A question that takes your training session off-track can be like a run-away train or like going down the rabbit hole in Alice’s Adventure in Wonderland. How can an instructor avoid this experience? Well, you may find these six instructional techniques useful:
A well designed lesson plan includes the most common questions and answers (both right and wrong), as well as tips for what to do when you’re running ahead or behind the ideal timeline. If the question is something you know will be handled later in the training, then consider covering it immediately as it could be a good transition to a future topic you’re going to cover anyway. Nice gift!
A posted agenda is a good reference for the participants and instructor, and is also a great way to handle off-topic questions. When one of those questions comes up, or a short answer turns into a long rambling one, you can refer to the agenda and say something like, “Good question! Let’s discuss it off-line since we have many other items to get through before we close.”
Most instructors outline ground rules (or logistics) at the beginning of a training session. They cover critical items like breaks, use of mobile devices, restroom locations and course materials. Encouragement to ask questions is a good way to build participation, and allows for clarification and tailoring of the content to the participant’s work environment. Discussing how out-of-scope questions will be handled in advance is also a good way to handle over-participation. That way, once the class is underway, if off-topic questions arise, you’re just following the guidelines that have already been discussed, and are expected by, the participants.
4. Parking Lot
This is probably the most common instructional technique for handling off-topic questions. Your response might be something like, “Hmmm, interesting! Let’s put it on the parking lot page and we can come back to it at the end of the day.” The parking lot lets people know that, while you’re interested in getting their questions answered, they can’t always be answered on the spot. It can also be used to hold questions that will be addressed later or take a bit of research (i.e. the instructor doesn’t have a clue!).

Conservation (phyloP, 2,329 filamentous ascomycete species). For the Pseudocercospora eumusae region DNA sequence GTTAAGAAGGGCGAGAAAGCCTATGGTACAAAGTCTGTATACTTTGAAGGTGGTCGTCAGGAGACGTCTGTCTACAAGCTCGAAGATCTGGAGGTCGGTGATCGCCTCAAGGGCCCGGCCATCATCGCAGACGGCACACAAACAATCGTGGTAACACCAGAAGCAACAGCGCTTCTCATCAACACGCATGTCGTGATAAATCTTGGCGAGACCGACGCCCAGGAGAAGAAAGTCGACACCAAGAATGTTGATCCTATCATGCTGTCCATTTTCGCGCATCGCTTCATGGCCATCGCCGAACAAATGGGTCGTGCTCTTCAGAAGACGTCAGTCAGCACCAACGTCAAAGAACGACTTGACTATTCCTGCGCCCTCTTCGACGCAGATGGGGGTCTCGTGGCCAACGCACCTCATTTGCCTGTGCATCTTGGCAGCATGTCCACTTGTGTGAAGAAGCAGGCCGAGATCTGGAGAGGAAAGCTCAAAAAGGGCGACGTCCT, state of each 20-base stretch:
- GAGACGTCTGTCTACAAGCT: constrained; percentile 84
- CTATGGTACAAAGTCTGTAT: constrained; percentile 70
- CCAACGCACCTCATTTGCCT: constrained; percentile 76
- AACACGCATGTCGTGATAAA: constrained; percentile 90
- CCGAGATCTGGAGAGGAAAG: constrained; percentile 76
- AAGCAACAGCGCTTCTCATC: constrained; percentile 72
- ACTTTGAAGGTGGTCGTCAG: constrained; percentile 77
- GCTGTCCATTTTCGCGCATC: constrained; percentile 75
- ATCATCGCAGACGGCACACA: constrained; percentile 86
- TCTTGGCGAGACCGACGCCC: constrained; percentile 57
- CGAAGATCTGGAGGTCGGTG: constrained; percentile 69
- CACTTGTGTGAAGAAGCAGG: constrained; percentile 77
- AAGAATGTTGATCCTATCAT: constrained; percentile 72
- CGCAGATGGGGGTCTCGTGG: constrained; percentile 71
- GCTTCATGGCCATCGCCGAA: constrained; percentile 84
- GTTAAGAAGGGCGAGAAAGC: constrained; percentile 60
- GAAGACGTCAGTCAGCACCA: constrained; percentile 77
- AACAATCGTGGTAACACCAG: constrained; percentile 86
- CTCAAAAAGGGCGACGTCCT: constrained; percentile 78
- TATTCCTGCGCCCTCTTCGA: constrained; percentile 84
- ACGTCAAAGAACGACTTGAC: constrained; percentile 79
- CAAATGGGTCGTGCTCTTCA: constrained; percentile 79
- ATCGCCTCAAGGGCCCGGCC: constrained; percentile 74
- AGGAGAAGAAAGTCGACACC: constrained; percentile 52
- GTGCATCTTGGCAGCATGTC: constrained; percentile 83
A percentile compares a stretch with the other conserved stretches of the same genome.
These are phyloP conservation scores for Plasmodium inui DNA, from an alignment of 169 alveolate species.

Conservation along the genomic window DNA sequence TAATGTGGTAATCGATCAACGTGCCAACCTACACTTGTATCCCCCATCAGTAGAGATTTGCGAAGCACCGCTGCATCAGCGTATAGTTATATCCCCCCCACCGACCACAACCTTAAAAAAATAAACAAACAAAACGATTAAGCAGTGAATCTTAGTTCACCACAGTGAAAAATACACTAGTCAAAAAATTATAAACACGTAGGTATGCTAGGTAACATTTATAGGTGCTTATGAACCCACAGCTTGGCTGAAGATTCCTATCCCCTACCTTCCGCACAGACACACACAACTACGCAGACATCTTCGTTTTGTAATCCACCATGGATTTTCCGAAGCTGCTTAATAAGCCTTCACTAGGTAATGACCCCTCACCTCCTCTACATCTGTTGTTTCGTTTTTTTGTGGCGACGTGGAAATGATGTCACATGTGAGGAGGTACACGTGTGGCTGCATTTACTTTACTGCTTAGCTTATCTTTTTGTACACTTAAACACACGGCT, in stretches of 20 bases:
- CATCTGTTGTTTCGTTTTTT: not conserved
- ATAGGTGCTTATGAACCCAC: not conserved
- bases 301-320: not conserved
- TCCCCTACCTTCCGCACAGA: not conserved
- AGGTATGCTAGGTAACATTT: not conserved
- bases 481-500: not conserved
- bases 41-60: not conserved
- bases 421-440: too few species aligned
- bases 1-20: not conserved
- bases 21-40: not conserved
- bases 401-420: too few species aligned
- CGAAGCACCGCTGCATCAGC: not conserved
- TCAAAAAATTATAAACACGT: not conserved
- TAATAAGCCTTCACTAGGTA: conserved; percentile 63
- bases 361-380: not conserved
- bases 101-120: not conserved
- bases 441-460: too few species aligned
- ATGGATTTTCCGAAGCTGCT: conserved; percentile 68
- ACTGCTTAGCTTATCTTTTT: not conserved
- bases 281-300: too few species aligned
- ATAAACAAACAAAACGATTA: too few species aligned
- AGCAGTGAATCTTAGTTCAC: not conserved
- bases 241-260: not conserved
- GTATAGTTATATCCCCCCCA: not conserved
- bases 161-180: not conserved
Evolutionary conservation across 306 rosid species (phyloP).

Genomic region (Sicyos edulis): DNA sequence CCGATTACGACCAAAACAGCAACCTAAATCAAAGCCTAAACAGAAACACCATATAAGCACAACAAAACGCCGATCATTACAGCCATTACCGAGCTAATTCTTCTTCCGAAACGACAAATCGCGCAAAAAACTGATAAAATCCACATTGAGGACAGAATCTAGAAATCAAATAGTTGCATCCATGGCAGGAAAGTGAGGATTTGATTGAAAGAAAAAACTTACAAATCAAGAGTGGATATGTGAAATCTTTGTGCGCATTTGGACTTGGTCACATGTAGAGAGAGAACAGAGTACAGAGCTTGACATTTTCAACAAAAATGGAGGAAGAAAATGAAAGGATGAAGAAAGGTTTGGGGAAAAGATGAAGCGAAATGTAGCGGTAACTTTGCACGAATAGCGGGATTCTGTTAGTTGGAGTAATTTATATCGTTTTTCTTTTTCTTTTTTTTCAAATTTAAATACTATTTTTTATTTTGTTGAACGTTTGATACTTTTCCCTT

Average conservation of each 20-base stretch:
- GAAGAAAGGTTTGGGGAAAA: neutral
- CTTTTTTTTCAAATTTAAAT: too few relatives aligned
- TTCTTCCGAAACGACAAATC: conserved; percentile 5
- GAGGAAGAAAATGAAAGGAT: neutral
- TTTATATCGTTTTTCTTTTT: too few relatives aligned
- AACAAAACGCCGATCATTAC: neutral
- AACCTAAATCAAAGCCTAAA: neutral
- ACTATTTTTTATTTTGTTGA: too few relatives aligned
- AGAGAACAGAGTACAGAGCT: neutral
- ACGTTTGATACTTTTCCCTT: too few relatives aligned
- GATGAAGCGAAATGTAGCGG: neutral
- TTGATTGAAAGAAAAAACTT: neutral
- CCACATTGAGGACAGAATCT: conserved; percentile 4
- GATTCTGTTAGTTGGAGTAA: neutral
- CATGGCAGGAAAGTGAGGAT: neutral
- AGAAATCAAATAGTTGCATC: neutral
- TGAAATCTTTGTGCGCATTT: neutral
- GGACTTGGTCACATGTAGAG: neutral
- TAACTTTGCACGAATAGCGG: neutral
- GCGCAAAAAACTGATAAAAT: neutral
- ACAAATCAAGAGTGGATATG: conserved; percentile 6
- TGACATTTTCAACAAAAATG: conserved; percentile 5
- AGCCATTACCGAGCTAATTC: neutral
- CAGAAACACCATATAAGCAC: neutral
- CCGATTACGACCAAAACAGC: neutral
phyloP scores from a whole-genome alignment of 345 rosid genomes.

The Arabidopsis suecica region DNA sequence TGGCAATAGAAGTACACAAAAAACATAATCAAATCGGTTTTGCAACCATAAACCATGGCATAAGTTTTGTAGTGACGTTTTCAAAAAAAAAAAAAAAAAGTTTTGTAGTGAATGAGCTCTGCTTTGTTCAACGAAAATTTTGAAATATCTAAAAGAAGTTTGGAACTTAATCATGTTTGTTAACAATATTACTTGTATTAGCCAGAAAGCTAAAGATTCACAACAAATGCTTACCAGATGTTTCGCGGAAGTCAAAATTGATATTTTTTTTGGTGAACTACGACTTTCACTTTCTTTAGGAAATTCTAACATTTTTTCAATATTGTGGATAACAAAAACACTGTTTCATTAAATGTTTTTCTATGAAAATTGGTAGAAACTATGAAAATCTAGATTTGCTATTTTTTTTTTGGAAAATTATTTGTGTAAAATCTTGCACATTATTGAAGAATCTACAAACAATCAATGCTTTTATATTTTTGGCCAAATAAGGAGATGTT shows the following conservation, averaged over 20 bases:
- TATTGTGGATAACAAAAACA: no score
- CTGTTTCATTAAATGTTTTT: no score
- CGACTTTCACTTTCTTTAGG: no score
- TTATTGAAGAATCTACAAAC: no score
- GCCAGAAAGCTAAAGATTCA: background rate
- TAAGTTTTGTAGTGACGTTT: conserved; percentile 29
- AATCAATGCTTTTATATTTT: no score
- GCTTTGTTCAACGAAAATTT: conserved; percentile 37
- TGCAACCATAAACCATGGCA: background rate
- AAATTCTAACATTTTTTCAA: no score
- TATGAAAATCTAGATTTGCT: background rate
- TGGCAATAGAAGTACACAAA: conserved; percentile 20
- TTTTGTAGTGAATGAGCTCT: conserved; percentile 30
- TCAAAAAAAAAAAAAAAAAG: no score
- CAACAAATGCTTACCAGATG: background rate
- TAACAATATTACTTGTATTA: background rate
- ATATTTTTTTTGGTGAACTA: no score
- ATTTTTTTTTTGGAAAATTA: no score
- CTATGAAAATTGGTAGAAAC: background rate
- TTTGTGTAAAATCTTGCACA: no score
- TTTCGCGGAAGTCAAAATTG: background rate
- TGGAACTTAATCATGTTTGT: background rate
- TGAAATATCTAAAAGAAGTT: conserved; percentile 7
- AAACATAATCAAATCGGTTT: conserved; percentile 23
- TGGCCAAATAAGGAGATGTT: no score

5. Break Time
In your housekeeping, let the participants know you’re available for one-on-one discussions during break time. You can also defer questions for further discussion during the break. This way you’re acknowledging the question, but pushing an issue that may only concern one person to a slightly later time.
When faced with an off-topic question that may be of interest to only the questioner, ask, “Is this also an issue for the rest of you?” If the response from the rest of the class is tepid, encourage using the parking lot or a break-time discussion. If a topic is of interest to the group, you may choose to bring it up for discussion. Even though it may not be in your plan for the day, the discussion may address the needs of the questioner and the rest of the group.
While the “rabbit hole” or “run-away train” question may be challenging, an instructor who can handle it smoothly and productively adds to his/her instructional credibility and enhances the learning environment in the classroom.
These are a few of the instructional techniques I rely on in my sessions. For even more great ideas, check out our Instructional Techniques for New Instructors workshop!
Hello, folks! I’m Paul Sitter, a Langevin Course Leader since January 2000. I’m happy to share a little bit about myself with you. I live with my wife and three children in Napa, California where—off and on—I have spent a good portion of my life.